The number of people displaced from their homes worldwide has reached record levels, with most of the public attention focused on the nearly 4.4 million Syrians who were forced to flee their nation in 2015, due to the crisis brought on by the war in Syria.
The issue of people seeking new homes and safe harbor has escalated political and social conflict about immigrants and refugees at home and abroad. It’s a topic Michael Ignatieff — the former leader of Canada’s Liberal Party, a widely published author on international affairs and the Edward R. Murrow Chair at Harvard University’s JFK School of Government — will tackle when he presents a primer on his views about the challenges we face in Syria.
Ignatieff, pictured at left, will speak about these and other issues this at 7 p.m. Thursday, Feb. 25, in the Memorial Union on Arizona State University’s Tempe Campus, in a free lecture titled “What Citizens Owe Strangers: Human Rights, Migrants and Refugees.” To advance the event, which is produced by ASU's Center for the Study of Religion and Conflict, Ignatieff spoke to ASU Now about the moral concerns of denying refugees entrance and the threat of terrorism that lies inside these displaced people.
Q: Many countries try to balance moral concerns about taking in refugees with political concerns such as the need to keep their nation secure from foreign threats. How should countries reconcile these sometimes conflicting issues?
A: The U.S. takes in 65,000 refugees a year and the security vetting for each individual is rigorous. More than 800,000 refugees have been accepted for resettlement in the U.S. since 9/11 and of these only six have been charged with offenses relating to terrorism. It's impossible to eliminate risk completely when we fulfill our legal and moral obligations to refugees, but it is possible to manage these risks so that they do not endanger the safety of the nation.
Q: Do you see any religious dimensions of the current migrant and refugee crisis consuming Europe, and if so, what are they?
A: Some Europeans are concerned that Muslims cannot be successfully integrated into European societies, but Islam has been part of European society since the Moorish conquest of Spain in early medieval times and many European societies — France and Germany in particular — have large, successfully integrated Muslim populations, drawn originally from North Africa and Turkey. The problem is not Islam itself, but radical extremism among a fraction of European-born Islamic youth. Since the Paris attacks in November 2015, Islamic leaders — and most European Muslims — have denounced radical extremism and sought to distance their faith from violence.
Q: How can the U.S. effectively address the underlying causes of the refugee problem such as the civil war in Syria and the rise of ISIS? Is the current U.S. strategy against ISIS sufficient, or what else should be done?
A: U.S. policy in the Middle East, from the invasion of Iraq in 2003, to the failure to hold Assad for the use of chemical weapons in 2013 and now the unwillingness to stop the Assad regime's assault on Aleppo have all destabilized the region and contributed to the refugee flow. The Obama Administration has considered and rejected imposing a no-fly zone over Syria to protect civilians and prevent them from being driven into Turkey, Jordan and Lebanon. Now all the U.S. can do is attempt to persuade President Putin and President Assad to agree to a cease-fire that stops the killing and reduces the volume of the refugee flow into Europe. But the refugee flow will continue, because Syria has been destroyed and many refugees say they will never return as long as Assad remains in power. As a result, the refugee exodus is turning into a permanent emigration into the front-line states — Jordan, Lebanon, and Turkey — and also into northern Europe, chiefly Germany. The U.S. should be resettling some of these refugees here in the United States and it should be joining with others states, including the Arab states in the region, to fully fund the international agencies, UNHCRThe Office of the United Nations High Commissioner for Refugees (UNHCR), also known as the UN Refugee Agency, is a United Nations agency mandated to protect and support refugees at the request of a government or the UN itself and assists in their voluntary repatriation, local integration or resettlement to a third country. Its headquarters are in Geneva, Switzerland and is a member of the United Nations Development Group. The UNHCR has won two Nobel Peace Prizes, once in 1954 and again in 1981. — Wikipedia and WFPThe World Food Programme is the food assistance branch of the United Nations and the world's largest humanitarian organization addressing hunger and promoting food security. — Wikipedia, that are providing food and shelter to the more than 4 million refugees in the region.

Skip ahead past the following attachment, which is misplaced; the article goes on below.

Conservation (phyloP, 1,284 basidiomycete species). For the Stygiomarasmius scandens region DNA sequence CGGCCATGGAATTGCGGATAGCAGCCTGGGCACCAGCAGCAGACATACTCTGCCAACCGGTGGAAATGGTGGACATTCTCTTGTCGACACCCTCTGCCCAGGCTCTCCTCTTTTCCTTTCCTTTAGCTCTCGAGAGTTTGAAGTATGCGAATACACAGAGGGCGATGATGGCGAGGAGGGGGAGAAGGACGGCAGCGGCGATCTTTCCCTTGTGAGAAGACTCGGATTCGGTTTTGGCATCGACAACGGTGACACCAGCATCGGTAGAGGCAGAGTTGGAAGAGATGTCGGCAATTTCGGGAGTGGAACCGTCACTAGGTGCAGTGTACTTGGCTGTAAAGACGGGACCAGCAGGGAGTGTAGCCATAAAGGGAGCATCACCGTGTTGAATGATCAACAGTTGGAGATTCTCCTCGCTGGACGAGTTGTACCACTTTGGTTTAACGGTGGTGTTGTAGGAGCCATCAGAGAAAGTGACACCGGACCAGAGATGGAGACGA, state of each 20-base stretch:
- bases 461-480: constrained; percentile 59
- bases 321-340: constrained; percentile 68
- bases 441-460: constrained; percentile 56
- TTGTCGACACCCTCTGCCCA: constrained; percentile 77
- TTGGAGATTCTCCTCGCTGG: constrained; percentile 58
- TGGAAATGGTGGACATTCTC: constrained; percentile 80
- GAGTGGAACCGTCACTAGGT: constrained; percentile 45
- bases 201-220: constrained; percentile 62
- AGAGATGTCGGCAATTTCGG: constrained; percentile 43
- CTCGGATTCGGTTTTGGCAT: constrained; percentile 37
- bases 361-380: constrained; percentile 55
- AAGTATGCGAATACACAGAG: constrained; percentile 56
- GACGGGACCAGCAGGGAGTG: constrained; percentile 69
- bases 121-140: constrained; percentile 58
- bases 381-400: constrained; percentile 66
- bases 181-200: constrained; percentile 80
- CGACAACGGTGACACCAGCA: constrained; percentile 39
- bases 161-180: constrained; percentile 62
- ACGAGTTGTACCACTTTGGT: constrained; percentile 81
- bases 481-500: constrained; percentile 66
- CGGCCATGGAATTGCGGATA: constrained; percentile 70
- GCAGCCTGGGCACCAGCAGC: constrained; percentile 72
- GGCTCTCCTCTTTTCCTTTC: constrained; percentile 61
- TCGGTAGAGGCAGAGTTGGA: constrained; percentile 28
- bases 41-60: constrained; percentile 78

Top photo: Women and children among Syrian refugees striking at the platform of Budapest Keleti railway. Photo courtesy of Wikimedia Commons
More Law, journalism and politics
Former Humphrey Fellow returns to ASU Cronkite School for doctorate degree
Elira Canga arrived at Arizona State University’s Walter Cronkite School of Journalism and Mass Communication a couple of years ago ready to expand her perspective on journalism and pursue…
Jemele Hill to deliver lecture on race relations at ASU
Emmy Award-winning journalist Jemele Hill will be the featured speaker at the 2024 A. Wade Smith and Elsie Moore Memorial Lecture on Race Relations, hosted by The College of Liberal Arts and Sciences…
Retired 'Nazi hunter' on international law as deterrence against war crimes
When it comes to using international law as a deterrent to protect the national security of the United States, is all hope lost? The answer, according to Eli Rosenbaum — a decorated World War II…